Ray Zahab on his life off the streets
A funny thing occurred to me the other day as I was doing my best to run one of the snow-covered trails by my place and stay upright. Here I am, struggling to run on what’s left of the packed ice as winter melts away to spring when I could be out on the road logging the training hours…but I’m not. It seems these past years I’m rarely on the road, even for my speed work I am on the trails.
I really like trail running. Scratch that—I love trail running. Don’t get me wrong, I enjoy road running. I like the races, the Ottawa Marathon, Calgary, Manitoba, they’re awesome—but there’s something about being in the woods, running trails in all seasons and all conditions that draws me in. Maybe its the fact that for me, the training is much more specific. It takes me at least a year to train for one of my running expeditions, and getting used to being on unstable terrain is critical. When I ran across the Gobi desert in 2013, half of it was completely cross-country on a gnarly mix of rocks and sand. Believe it or not, the trails in Gatineau Park where I live (and the training trips to the White Mountains) helped me negotiate that desert, and lots of others.
It’s about more than race times or adventure. At the risk of sounding hokey, I just love the way you feel more connected to nature.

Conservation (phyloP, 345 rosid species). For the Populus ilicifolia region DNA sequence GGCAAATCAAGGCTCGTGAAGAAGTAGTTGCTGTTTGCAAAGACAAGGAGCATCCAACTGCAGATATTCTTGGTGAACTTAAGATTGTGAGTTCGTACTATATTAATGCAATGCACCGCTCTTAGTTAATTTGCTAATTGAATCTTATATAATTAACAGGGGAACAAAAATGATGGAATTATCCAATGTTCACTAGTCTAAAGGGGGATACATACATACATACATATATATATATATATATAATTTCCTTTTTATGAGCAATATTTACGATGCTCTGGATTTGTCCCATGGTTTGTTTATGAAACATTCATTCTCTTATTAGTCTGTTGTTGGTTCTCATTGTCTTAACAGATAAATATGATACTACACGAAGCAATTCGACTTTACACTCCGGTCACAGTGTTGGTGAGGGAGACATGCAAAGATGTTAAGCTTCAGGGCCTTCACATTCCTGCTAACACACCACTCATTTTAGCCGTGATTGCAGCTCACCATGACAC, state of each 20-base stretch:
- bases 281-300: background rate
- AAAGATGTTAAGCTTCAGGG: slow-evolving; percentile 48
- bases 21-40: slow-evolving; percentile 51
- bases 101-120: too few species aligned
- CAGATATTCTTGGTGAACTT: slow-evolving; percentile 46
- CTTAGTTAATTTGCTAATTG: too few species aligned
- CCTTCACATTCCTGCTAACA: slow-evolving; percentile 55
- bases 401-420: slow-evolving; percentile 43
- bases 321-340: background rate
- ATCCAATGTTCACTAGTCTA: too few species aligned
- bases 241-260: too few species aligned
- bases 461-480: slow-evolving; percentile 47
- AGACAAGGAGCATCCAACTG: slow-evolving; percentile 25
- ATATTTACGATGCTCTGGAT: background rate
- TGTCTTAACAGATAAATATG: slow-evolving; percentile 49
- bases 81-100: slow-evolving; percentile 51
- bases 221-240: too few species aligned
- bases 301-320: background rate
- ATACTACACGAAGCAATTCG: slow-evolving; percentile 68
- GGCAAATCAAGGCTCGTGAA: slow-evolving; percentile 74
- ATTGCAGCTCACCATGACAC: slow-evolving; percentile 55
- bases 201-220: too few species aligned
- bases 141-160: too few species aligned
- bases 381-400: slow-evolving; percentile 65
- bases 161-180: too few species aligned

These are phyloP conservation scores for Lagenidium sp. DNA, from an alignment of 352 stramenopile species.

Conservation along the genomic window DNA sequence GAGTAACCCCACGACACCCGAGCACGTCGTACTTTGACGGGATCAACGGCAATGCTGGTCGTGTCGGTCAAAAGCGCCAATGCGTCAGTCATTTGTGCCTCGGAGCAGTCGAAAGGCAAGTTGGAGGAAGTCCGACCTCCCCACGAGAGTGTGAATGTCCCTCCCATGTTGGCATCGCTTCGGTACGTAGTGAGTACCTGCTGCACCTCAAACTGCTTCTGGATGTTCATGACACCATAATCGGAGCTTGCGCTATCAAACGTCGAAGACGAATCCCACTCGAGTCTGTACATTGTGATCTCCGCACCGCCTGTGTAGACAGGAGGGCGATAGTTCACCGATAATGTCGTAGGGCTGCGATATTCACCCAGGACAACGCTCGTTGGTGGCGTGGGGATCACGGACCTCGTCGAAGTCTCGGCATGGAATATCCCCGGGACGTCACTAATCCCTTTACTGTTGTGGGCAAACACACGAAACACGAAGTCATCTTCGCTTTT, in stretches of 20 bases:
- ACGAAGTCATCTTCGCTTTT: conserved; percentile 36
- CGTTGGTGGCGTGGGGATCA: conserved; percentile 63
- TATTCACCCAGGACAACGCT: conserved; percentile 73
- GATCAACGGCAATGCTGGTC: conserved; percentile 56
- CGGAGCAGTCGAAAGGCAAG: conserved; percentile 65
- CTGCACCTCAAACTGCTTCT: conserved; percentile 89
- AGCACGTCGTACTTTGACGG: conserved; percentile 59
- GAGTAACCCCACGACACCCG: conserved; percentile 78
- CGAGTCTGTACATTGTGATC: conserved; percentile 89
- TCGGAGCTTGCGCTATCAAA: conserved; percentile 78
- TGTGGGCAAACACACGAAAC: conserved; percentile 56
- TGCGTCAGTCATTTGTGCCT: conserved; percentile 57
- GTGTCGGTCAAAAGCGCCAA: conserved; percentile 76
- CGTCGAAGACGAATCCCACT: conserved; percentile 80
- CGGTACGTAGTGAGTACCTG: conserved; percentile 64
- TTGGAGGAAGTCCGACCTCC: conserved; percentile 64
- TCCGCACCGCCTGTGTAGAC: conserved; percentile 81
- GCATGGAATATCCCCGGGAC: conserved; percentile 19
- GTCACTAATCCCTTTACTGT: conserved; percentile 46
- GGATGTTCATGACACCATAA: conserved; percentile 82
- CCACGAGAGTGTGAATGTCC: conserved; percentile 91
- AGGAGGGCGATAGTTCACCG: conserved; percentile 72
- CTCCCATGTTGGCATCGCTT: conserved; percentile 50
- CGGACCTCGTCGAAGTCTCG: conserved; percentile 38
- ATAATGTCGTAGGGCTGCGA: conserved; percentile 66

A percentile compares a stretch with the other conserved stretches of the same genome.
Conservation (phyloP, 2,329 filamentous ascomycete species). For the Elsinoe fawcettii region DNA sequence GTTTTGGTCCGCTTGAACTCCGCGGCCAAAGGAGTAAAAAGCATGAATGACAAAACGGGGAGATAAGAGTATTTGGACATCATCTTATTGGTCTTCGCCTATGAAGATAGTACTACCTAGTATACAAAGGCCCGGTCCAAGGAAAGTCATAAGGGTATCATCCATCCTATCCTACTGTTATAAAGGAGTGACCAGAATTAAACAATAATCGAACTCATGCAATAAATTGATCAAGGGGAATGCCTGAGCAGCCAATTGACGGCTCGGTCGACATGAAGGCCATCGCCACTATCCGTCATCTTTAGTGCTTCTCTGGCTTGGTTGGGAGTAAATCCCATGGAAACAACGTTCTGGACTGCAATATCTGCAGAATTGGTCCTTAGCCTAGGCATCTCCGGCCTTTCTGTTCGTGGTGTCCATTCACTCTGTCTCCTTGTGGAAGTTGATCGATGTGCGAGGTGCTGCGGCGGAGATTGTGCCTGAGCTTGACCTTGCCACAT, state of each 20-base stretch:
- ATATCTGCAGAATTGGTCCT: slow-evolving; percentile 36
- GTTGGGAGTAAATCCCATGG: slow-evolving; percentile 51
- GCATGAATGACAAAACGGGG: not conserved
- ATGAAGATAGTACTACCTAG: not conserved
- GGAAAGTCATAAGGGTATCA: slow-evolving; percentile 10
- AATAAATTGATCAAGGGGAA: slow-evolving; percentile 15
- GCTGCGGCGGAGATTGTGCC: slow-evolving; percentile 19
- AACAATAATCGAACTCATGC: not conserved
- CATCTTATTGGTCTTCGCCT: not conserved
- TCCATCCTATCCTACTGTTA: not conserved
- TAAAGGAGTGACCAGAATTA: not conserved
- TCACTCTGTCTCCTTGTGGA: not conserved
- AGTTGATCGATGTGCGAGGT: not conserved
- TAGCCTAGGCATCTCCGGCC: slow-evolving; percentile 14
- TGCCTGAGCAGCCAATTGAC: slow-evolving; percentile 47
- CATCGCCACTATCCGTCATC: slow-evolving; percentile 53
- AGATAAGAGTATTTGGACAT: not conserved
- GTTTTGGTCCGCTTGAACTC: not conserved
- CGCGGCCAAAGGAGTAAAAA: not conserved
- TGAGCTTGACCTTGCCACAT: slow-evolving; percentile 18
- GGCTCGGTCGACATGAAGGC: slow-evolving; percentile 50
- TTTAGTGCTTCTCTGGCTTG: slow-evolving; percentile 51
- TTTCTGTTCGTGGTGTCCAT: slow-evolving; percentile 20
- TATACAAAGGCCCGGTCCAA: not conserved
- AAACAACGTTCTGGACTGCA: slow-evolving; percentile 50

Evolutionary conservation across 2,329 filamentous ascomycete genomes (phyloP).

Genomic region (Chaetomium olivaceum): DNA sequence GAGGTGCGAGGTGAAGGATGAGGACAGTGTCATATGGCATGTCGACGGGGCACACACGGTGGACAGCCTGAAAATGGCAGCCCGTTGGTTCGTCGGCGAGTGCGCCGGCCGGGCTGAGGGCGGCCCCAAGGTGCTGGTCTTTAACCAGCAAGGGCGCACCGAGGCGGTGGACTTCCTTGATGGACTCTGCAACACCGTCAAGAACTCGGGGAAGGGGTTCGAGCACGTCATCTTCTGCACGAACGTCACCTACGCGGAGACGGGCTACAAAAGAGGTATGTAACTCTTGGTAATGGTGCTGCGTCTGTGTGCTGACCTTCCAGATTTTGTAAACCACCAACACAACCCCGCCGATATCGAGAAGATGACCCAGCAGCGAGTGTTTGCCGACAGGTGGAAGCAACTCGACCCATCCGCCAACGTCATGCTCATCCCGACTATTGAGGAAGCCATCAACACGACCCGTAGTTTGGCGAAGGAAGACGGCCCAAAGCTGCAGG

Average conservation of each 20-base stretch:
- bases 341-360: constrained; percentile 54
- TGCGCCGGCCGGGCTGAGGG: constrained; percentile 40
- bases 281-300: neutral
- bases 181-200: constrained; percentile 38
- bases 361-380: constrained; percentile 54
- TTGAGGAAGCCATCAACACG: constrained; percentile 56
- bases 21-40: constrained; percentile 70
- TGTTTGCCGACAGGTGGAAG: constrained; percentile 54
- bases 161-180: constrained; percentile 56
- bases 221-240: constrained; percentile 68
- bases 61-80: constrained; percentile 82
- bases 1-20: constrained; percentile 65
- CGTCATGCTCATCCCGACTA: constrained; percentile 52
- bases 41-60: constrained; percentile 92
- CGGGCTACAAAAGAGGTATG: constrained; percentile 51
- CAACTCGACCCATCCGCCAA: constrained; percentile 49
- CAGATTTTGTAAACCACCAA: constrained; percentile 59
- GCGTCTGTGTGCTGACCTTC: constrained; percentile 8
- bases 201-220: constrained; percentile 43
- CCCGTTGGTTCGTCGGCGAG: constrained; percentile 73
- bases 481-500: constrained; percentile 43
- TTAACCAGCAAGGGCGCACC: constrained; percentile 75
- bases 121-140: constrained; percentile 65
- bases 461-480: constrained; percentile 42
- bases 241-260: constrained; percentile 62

I love the unpredictability of the woods! I’ve seen bears, deer, coyotes, snakes and all sorts amazing wildlife while running in Gatineau Park. I love the early morning runs, right after the kids are off to school, where the forest is extra quiet—almost meditative. The early morning runs when the air just feels so pure and oxygenated. I love the rare evening runs I still head out on late spring, when the sun is setting, and you come home purged of stress, and totally relaxed and renewed.
Spring presents a whole new aspect to trail running. Once the trails are packed, they are like running on a low impact highway through the forest. The exact same trails I run in summer look and feel completely different in spring. It’s like being transported to a whole new world. And then there’s snowshoe running. Insanely difficult and challenging, but insanely fun, too! As a matter of fact I feel way stronger on my runs come spring after snowshoe workouts in the winter.
My daughters, although still very young, have taken to trail running, too. My wife runs ultra marathons, so I guess you could say it’s a family affair. Weekends in the summer are the best for finding our own mini-adventures on the single track, with the kids leading the way, choosing their final destination (usually snack oriented).
How do I get started trail running? That’s the question I get asked most by people who want to come up to Gatineau Park, or anywhere else where a network of trails exist. I get it. I remember my first trail run, being uncertain about what may lurk in the woods. My answer is always the same. Start out with trails that are the most travelled, graduate to more challenging trails over time, and before you know it, you’ll be running in places and terrain you never thought you would. And that’s when you’ll fall in love with trail running, too.